Attorney General Bill Barr announced the charges against Salvador-based gang leader Armando Eliu Melgar Diaz a…Read More
WASHINGTON: The US Justice Department announced Wednesday it is using terrorism charges for the first time to indict a member of the notoriously violent MS-13 gang.
Attorney General Bill Barr announced the charges against Salvador-based gang leader Armando Eliu Melgar Diaz at a White House event meant to highlight the Trump administration’s efforts to crack down on the group.
In an indictment unsealed in the federal court in Alexandria, Virginia, Diaz was accused of directing MS-13 activities in the US East Coast region, ordering and approving numerous murders and overseeing drug deals while collecting payments from around 20 local MS-13 cliques.
The Justice Department accused Diaz with conspiracy to provide material support to terrorists and conspiracy to cross-border terror acts, along with narco-terror financing and other charges.
The department did not explain why it was using terror charges for the first time against the gang, but it noted that the Salvadoran government had designated MS-13 a terror group.
“MS-13 is a violent transnational criminal organization, whose criminal activities respect no boundaries,” said John Durham, the Justice Department official in charge of a special task force to investigate MS-13.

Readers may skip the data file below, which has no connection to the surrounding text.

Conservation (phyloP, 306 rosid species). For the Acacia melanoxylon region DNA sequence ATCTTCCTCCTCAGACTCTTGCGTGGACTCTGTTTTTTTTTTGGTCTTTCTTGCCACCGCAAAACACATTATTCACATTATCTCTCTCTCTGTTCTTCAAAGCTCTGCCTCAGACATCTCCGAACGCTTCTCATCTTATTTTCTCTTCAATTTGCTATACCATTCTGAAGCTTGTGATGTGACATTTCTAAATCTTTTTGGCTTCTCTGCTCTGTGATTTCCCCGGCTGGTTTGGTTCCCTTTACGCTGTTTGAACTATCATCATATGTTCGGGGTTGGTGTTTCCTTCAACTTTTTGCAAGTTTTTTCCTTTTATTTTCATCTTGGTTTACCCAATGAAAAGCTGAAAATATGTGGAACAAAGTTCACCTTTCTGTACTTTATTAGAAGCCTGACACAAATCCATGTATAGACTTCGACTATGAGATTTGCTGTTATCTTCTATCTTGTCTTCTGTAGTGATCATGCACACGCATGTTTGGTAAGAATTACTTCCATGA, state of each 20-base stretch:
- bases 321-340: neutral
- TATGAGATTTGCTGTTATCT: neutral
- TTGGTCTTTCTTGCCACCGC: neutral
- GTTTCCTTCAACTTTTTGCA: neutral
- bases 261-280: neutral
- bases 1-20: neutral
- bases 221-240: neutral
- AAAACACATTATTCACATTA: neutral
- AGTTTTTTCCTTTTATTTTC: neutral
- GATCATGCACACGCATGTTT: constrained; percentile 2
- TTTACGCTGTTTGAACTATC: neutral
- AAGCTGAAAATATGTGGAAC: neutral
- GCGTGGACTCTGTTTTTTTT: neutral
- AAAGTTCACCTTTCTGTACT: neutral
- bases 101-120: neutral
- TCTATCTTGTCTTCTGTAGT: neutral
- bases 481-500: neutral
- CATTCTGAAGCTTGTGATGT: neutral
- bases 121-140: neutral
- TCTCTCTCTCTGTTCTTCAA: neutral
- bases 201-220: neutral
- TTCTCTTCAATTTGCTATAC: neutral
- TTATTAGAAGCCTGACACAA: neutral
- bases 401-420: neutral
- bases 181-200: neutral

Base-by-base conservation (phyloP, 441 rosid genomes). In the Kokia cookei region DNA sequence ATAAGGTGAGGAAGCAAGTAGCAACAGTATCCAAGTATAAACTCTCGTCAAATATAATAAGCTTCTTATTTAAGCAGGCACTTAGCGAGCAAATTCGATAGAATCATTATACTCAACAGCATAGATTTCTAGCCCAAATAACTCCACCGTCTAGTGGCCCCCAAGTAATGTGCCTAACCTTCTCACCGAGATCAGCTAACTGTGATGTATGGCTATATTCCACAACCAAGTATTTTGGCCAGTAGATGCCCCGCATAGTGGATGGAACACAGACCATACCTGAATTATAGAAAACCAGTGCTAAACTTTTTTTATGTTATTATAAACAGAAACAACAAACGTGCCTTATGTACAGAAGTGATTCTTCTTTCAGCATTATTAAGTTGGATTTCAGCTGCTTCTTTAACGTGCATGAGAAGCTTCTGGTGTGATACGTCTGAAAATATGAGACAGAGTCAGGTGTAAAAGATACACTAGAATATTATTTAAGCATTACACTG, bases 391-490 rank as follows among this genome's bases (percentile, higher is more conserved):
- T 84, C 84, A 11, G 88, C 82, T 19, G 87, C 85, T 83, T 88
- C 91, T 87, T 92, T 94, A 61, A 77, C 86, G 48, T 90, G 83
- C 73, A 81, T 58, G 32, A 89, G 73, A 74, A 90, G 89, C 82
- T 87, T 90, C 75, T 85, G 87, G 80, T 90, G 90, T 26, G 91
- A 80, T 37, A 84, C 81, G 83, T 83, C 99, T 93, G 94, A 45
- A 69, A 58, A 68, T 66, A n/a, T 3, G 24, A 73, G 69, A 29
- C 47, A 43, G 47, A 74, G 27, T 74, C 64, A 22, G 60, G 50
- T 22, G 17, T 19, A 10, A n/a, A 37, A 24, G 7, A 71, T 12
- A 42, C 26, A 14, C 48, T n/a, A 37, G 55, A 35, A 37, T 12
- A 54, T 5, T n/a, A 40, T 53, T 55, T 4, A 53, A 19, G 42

“The only way to defeat MS-13 is by targeting the organization as a whole, focusing on the leadership structure, and deploying a whole-of-government approach against a common enemy,” Durham said in a statement.
Diaz lived illegally in the United States, mostly in Virginia, from 2003 to 2016 when he was deported, according to the indictment.
After that, he became the gang’s main coordinator for its eastern US operations based in El Salvador.
He is currently under arrest in El Salvador, facing charges of drug trafficking and conspiracy to commit murder.
Meanwhile, federal prosecutors announced Wednesday the indictments of 21 MS-13 members in New York and Nevada who belong to US operations separate from those run by Diaz.
Charges against those involved include murder, kidnapping, drug trafficking and weapons violations.
The Justice Department also said it would seek the death penalty for a notorious MS-13 hit man in New York, Alexi Saenz, who was indicted in 2017 for seven murders.